Pump up the volume, Instagram’s pull, PPR confirms Brioni talks, Throwaway fashion, Proenza power

L-R Ohne Titel, Rodarte, Vera Wang | Source: Style.com

The Volume Stays Up (NY Times)
“There seems to be no escape from the orgy of prints and color consuming the runways. It continued on Tuesday at Rodarte and Vera Wang, with runny floral patterns. It struck on Monday with ice-cream pastels at Preen, tribal prints at Donna Karan and blazing red at Ohne Titel… But if you look at many of the prints that have appeared this week, and the way they were handled, you don’t find that human dimension of wit and vulnerability. They don’t make you smile.”

Style as Seen Through Rose-Colored iPhone App (WSJ)
“Fashion enthusiasts—an image-obsessed group—are enamored with how Instagram turns a low-quality image into a moody composition. At the tents in New York this week, editors, bloggers and publicity people are donning Instagram’s digital rose-colored glasses and uploading images by the thousands, to the chagrin of some professional photographers.”

PPR confirms eyeing Brioni (Reuters)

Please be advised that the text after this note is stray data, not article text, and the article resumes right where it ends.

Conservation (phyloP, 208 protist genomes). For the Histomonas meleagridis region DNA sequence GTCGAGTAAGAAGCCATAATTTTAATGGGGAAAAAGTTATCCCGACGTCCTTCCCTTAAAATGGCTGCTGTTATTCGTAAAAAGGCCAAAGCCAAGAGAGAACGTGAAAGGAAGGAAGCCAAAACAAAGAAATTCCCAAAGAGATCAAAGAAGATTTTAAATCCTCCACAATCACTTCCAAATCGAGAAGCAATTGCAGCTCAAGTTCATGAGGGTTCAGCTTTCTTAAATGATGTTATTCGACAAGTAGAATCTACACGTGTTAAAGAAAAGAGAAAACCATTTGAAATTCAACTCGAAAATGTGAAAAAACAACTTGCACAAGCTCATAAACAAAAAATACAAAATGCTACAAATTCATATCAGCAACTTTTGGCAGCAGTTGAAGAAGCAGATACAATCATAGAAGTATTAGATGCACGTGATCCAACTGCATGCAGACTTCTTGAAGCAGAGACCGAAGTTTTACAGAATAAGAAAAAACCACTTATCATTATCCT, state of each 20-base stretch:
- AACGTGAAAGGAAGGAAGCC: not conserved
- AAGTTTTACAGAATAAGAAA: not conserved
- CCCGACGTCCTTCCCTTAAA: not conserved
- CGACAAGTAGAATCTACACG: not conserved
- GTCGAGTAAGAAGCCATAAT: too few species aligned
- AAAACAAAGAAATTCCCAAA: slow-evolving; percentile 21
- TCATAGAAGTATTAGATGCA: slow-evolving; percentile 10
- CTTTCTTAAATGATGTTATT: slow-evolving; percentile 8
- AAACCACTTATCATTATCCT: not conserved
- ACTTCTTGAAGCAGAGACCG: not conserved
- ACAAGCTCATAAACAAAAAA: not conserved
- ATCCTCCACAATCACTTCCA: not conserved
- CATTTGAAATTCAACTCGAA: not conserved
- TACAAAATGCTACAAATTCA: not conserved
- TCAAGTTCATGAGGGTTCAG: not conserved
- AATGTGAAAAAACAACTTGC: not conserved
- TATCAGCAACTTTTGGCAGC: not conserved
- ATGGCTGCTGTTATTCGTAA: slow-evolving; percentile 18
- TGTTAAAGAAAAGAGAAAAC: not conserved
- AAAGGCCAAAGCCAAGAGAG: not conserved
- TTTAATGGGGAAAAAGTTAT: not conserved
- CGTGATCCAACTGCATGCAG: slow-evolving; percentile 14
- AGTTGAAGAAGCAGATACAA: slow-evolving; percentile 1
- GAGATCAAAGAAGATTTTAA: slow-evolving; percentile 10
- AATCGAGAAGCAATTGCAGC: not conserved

“French retail and luxury group PPR confirmed it was in talks to acquire family-owned Italian tailor Brioni and added there was a risk the recent drying up of the debt market could affect the disposal of its mail order business Redcats… The deal this summer carried a price tag of about 350 million euros ($480 million)… If it went ahead, the acquisition would allow PPR to make progress on its pledge to strengthen its position in the luxury market and get out of retail.”

Rising cost of clothes could signal end to ‘cheap chic’ (Guardian)
“The days of “cheap chic” and throwaway fashion could be numbered, because the cost of clothes is rising at its fastest rate for nearly 15 years. The “fast fashion” trend, where T-shirts sell for £2 and jeans are priced at less than a fiver in supermarkets, is being battered by big increases in the cost of cotton, labour and transport.”

A Duo Clashes for Fashion (WSJ)
“Messrs. Hernandez and McCollough, both 33 years old, are considered leaders of a new school of designers in their 20s and 30s representing the next generation of big American fashion designers. This new breed is known for its willingness to experiment with fabrics and its ability to reinterpret classic designs for a contemporary audience.”